The Doobie Brothers are a jazz act?

Purists take issue with the Montreal jazz festival’s ‘junkyard’ of headline acts

by Martin Patriquin

By Robert Etchevery

Several questions come to mind during a recent listen to Nights In White Satin, 1967’s ode to alabaster bedware by English band the Moody Blues. How many Britons were conceived during the quivering seven minutes of the song? Who, exactly, invented the classic rock flute solo, and why haven’t they been punished? And how in the name of Sonny Rollins can this schmaltz possibly be considered jazz?

Of course, no sane person would dare equate the Moody Blues with the likes of Rollins, Miles Davis or Wynton Marsalis. Yet when Festival International de Jazz de Montréal organizers announced this year’s headline acts, the Moody Blues were front and centre. So were the Steve Miller Band, the Doobie Brothers and Boz Scaggs, along with a host of distinctly un-jazzy boomer favourites like Cyndi Lauper and Lionel Ritchie—“the king of slow dance classics,” according to the festival press release.

What does it say about the state of the genre when the largest jazz festival in the world must prop up its offerings with a cabal of graying ex-arena rockers—many of whom have long been relegated to the casino circuit? And with the auteurs of Nights In White Satin hogging much of the spotlight, does Montreal’s jazz festival even warrant the name?

Jazz purists, generally a prickly bunch, don’t seem to think so. They have pooh-poohed the festival’s big name (and non-jazz) indulgences for nearly as long as it has been around. “Let’s admit at the same time that what we once proudly called the world’s best jazz festival has become something else again—more of a music festival than a jazz festival, more about packed hotels and marketing deals with airlines than about fresh, exciting and risk-taking jazz,” wrote the Gazette’s Peter Hadakel in 1999, a year in which techno DJ Carl Craig headlined. “It seems locked into a formula of booking acts that will fill sprawling venues.”

Even festival organizers admit that purists will be all the more peeved this summer. “Are there more popular acts this year? Maybe,” says André Ménard, co-organizer of the festival for 31 years. “The most extravagant one, I’ll admit, is the Moody Blues. It’s a bit marginal.” The festival once hosted Dizzy Gillespie, Charlie Byrd, and Buddy Rich, among dozens of other jazz luminaries; today, jazz—Herbie Hancock, Keith Jarrett, Ron Di Lauro, along with a host of other notables—is sandwiched between hip hop and Latin in a list of 21 musical genres hosted by the festival.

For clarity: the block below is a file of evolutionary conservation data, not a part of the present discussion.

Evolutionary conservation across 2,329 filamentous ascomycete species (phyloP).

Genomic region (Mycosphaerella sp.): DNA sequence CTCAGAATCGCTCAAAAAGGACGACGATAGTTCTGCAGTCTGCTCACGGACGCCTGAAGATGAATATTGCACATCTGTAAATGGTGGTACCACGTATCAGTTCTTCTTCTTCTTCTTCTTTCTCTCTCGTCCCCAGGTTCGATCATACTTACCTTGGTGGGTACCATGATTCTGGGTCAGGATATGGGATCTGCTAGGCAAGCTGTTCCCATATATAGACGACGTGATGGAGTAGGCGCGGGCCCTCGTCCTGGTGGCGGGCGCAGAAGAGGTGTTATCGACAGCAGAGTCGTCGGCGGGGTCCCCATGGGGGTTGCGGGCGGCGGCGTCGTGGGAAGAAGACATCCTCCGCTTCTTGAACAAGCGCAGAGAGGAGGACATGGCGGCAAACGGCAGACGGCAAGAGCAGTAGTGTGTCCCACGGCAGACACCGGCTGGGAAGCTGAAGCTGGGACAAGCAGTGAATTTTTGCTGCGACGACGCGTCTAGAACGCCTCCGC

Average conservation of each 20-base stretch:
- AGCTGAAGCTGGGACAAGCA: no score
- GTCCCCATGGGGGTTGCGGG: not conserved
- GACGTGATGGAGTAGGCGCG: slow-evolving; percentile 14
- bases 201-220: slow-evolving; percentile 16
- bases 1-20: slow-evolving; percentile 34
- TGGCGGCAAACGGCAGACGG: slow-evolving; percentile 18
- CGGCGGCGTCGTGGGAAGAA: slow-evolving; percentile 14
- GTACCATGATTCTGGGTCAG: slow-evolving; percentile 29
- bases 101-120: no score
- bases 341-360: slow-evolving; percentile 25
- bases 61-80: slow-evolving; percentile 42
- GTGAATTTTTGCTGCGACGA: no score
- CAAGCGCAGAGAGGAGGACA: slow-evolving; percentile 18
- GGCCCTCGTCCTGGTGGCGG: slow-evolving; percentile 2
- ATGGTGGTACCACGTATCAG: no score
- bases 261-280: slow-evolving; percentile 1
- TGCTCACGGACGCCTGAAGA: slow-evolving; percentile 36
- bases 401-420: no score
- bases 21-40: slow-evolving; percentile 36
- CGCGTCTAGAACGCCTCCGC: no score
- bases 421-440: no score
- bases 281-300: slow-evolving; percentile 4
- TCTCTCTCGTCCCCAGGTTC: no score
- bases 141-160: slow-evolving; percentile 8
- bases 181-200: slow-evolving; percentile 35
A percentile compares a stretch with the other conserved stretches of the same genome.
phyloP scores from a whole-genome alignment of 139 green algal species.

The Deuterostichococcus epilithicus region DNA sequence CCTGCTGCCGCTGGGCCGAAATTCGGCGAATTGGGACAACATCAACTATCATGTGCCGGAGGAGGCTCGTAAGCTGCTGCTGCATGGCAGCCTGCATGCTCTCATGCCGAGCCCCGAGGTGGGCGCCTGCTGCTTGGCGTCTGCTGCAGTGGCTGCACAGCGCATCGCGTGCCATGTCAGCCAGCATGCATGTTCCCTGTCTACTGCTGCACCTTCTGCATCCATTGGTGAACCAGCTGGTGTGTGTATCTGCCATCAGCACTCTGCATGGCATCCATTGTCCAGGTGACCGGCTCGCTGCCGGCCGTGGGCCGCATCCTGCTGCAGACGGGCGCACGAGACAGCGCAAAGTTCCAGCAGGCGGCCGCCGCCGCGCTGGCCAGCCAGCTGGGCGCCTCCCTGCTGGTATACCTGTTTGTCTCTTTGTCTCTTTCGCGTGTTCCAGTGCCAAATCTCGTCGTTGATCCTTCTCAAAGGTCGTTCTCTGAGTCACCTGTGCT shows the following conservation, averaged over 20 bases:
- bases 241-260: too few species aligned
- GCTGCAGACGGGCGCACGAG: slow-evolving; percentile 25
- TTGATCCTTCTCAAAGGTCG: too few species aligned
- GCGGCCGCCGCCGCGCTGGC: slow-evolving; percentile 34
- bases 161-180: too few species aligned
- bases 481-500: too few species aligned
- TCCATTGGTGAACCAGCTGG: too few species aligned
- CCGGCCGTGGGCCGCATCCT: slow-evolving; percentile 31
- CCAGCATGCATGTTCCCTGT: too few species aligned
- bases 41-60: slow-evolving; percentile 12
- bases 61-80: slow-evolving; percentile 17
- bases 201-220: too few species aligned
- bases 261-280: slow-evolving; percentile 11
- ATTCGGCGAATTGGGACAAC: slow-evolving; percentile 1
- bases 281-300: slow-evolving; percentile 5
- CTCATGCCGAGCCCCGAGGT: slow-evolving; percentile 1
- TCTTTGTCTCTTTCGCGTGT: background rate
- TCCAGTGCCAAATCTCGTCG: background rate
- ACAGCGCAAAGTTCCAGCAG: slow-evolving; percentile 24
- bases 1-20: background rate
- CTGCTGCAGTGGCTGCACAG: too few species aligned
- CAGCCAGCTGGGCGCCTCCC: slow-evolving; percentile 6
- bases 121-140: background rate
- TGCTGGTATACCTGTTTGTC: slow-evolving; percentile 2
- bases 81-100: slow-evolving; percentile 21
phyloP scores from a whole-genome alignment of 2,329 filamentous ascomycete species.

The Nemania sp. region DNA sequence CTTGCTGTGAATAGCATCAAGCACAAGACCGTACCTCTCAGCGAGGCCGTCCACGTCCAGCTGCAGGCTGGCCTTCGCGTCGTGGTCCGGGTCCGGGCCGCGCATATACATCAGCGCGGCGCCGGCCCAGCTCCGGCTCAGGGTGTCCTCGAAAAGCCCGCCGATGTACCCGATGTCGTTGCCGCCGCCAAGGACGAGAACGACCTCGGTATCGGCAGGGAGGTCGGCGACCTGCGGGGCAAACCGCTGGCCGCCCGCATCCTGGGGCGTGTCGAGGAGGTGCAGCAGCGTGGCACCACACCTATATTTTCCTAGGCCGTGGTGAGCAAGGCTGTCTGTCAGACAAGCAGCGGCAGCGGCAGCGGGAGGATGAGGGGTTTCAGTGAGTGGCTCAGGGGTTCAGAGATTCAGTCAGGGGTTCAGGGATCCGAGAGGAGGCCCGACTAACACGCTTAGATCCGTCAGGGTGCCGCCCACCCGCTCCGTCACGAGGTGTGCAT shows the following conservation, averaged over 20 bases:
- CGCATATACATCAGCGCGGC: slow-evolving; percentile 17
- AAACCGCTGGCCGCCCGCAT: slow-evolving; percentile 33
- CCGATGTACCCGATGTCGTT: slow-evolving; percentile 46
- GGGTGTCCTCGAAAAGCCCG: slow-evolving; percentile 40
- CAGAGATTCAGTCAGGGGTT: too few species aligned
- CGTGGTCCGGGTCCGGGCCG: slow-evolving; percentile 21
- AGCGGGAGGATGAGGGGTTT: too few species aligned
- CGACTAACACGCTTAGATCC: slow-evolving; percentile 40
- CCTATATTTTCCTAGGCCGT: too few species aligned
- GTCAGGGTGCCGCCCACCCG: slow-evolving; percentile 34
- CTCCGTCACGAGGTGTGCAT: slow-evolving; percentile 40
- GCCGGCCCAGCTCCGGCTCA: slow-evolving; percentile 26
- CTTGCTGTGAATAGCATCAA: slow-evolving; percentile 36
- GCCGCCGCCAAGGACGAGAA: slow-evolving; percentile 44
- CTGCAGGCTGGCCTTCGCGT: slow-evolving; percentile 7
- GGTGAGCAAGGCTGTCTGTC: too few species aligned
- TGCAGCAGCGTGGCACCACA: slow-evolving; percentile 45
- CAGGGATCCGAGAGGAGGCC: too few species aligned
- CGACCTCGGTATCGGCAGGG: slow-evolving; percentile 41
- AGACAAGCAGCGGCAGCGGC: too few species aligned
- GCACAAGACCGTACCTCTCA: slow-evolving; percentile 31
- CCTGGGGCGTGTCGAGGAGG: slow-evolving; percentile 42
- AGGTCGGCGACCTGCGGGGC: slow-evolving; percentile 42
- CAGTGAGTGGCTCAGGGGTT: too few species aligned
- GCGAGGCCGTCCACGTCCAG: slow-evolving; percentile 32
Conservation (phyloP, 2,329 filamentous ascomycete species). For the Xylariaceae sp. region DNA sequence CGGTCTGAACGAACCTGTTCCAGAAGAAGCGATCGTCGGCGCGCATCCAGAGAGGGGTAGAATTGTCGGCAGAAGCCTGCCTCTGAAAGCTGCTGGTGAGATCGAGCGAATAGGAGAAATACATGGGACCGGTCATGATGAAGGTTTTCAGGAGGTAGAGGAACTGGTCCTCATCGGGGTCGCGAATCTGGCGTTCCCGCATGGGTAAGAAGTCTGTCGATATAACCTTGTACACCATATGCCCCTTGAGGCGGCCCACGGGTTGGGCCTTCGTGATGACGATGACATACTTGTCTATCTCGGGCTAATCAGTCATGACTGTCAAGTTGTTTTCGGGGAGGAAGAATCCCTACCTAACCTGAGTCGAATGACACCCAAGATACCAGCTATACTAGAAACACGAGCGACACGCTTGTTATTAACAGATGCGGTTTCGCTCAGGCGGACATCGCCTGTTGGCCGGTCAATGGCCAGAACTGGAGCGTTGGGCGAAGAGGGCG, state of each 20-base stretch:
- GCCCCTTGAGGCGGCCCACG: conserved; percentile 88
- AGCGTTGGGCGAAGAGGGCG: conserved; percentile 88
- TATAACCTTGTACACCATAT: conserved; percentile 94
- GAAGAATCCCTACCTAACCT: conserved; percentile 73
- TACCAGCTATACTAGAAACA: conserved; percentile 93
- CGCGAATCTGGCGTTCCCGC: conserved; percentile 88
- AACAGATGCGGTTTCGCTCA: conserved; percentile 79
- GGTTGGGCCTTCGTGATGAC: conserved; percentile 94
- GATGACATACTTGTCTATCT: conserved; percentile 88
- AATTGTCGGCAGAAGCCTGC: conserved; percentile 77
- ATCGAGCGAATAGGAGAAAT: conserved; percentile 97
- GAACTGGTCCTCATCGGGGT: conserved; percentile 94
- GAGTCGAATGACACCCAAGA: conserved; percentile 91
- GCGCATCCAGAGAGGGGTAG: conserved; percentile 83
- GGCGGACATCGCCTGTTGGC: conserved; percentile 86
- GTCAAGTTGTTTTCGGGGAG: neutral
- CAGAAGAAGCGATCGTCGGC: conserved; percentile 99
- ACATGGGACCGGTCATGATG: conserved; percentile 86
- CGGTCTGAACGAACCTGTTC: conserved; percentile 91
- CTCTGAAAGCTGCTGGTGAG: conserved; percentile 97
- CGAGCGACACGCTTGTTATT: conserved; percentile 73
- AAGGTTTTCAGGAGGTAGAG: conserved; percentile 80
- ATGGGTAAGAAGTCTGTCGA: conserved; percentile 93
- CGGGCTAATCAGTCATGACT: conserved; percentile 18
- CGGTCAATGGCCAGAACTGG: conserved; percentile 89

“Out of commercial necessity, jazz festivals now stand for a junkyard of genres, music scraps if you will, rather than a showcase of the masterful art form,” says noted jazz historian and critic Marc Myers. “Festivals have little choice but to have rock and contemporary groups masquerade as jazz acts to fill out schedules and act as mousetrap bait for older boomers who recognize their names.”

Jazz is a genre of understatement and nuance, and critics (Myers included) bemoan the festival’s emphasis on large crowds, big noise and acts that are about as jazzy as creamed corn. It may be a surprise, then, that the owner of the city’s premier jazz club loves everything about the festival, classic rock and all. For 16 years, Joel Giberovitch has run Upstairs, a 60-seat jazz joint in downtown Montreal. It is as genuine as you can get this side of Chicago: Giberovitch books jazz acts seven nights a week; famed Montreal jazz critic Len Dobbin called Upstairs his office before he keeled over and died at the bar last summer. It is a laid-back, word-of-mouth type of place that, Giberovitch says, owes much of its success to the jazz festival and all its non-jazz digressions.

“If you ask people what they know about Montreal, they’ll say the Cirque Du Soleil and the jazz festival,” Giberovitch said recently. “Jazz is promoted just by having the word in there. Look, jazz clubs are closing all around the world. It’s a tiny market. If people go to the free shows, dance and have a good time, it creates awareness for the music.”

Juan Barros, the chef at Upstairs, puts it this way: “You have a kid who doesn’t like green beans. So what do you do? You cut them up very fine and you mix it with squash. That’s what you have to do with jazz.”
It is in this mix where jazz purists can find respite. There are some 500 jazz shows during the 12-day festival, many of which are free—all subsidized by a handful of those despised boomer rock acts. Ménard’s message to the jazz police: think twice before deriding Nights In White Satin. It’s part of the reason there’s any jazz at all.




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The Doobie Brothers are a jazz act?

  1. Jazz festivals turned into jazz and blues festivals decades ago and now they are simply music festivals with a few actual jazz headliners and the remaining jazz acts playing at small venues. It's time to call the festival what it really is – "The Montreal Music Festival". Why not create an umbrella brand that includes a jazz festival, blues festival, world music festival etc instead of using the misleading name the festival currently. Ménard doesn't get it – we like the Moody Blues – we don't have to think twice, just don't try to justify including them as an act in a JAZZ FESTIVAL!